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The Norwegian Jewel’s 287 Australian passengers landed in Sydney on a Qantas charter flight from Honolulu, Hawaii this morning.

The charter flight departed Honolulu on Wednesday afternoon after more than a day’s delay, according to Guardian Australia.

The ship arrived in Hawaii on Sunday March 22 and charter flights to bring all passengers home were originally scheduled to fly out on Monday and Tuesday.

Passengers on board the flight back to Australia were given a formal government notice to quarantine on arrival, Guardian Australia reported.

There have been no cases of Covid-19 reported on board the ship.

“Following the order of the Australian Border Force, all guests on these flights are required to enter a 14-day quarantine period upon arrival. There are no confirmed or suspected cases of COVID-19 associated with the ship. Further, all guests underwent enhanced medical screening prior to disembarkation in Honolulu,” says Norwegian Cruise Lines.

The Norwegian Jewel passengers are among the fortunate as the Australian Government’s Smartraveller website claimed about 3,000 Australians remain on ships still at sea.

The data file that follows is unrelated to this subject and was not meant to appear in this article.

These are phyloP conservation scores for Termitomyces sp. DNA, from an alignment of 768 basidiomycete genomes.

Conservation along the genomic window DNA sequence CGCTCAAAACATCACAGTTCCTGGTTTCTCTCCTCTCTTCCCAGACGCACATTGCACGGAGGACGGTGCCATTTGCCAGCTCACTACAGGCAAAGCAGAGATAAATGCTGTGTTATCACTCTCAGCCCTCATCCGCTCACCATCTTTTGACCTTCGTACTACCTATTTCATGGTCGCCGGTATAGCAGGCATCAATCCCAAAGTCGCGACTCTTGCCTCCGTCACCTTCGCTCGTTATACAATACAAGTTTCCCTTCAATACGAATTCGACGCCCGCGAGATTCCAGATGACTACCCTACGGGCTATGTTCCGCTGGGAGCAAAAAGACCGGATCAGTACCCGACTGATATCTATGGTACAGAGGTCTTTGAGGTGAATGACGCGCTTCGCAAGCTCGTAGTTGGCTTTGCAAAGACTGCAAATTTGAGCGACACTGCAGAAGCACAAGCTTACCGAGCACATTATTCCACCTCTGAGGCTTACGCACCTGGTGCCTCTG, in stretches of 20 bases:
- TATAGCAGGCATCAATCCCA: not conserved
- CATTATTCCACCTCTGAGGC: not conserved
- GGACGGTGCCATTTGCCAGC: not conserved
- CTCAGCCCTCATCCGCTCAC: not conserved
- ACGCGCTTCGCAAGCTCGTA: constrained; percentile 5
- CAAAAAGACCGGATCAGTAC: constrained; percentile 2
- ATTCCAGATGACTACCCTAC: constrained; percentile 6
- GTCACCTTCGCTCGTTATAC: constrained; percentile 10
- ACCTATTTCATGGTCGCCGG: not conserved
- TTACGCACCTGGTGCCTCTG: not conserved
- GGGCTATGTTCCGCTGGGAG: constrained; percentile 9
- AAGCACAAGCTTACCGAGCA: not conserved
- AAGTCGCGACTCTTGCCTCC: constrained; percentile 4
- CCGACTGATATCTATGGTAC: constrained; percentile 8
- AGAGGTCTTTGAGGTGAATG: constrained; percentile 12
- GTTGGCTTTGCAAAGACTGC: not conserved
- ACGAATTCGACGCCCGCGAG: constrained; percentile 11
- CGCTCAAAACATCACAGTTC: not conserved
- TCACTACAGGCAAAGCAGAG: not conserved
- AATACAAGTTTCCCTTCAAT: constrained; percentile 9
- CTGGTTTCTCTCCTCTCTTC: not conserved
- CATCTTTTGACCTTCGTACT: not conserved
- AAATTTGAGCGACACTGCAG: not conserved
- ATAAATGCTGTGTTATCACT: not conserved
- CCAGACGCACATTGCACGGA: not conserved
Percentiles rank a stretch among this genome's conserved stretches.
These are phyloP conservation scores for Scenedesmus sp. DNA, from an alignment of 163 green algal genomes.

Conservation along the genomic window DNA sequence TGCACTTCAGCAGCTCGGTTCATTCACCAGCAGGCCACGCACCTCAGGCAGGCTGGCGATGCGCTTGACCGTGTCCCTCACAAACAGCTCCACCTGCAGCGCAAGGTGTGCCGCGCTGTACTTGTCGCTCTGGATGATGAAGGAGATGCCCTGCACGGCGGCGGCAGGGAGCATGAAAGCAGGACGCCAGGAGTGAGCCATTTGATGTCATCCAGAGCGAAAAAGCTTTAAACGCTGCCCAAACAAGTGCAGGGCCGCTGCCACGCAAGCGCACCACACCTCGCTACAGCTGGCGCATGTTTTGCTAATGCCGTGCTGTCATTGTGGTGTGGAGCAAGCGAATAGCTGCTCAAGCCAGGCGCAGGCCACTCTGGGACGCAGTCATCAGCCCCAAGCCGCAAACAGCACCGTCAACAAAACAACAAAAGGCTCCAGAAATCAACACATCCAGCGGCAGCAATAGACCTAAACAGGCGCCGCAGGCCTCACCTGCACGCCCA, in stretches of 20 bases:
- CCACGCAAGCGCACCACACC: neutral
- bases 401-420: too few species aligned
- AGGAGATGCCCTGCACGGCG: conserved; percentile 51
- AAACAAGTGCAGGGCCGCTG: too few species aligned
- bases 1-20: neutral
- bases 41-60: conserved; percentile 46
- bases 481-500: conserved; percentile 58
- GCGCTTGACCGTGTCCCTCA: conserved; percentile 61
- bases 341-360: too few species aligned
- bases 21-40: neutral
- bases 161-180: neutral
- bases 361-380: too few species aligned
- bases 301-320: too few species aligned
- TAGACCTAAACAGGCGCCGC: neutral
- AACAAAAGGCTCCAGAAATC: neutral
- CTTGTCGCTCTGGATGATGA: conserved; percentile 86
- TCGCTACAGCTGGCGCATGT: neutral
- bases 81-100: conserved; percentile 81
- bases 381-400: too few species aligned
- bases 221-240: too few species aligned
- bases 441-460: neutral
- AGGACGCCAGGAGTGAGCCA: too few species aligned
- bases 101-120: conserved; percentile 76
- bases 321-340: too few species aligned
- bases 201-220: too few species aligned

It has been an emotional rollercoaster for the guests aboard the Norwegian Jewel, which was caught up in the COVID-19 paranoia that led to ports shutting out vessels even when everyone aboard was well.

The Norwegian Jewel left Sydney last month on a 23-day Australia and French Polynesia itinerary. The sailing was scheduled to conclude in Papeete on March 20.

But the ship was turned away from New Zealand and Fiji even though no-one on board was unwell. Even Hawaii said no at first.

At one stage, it was allowed to refuel in American Samoa but passengers weren’t allowed to leave the ship.

The vessel then headed to Honolulu, where Hawaii officials initially said passengers would be allowed to disembark, but changed their minds after threats to block the ship from local residents.

On Sunday March 22, Hawaii officials relented. The cruise line has chartered at least 10 flights to locations including, Sydney, London and Los Angeles, Tim Sakahara, spokesman for Hawaii’s Department of Transportation told the local Star Advertiser.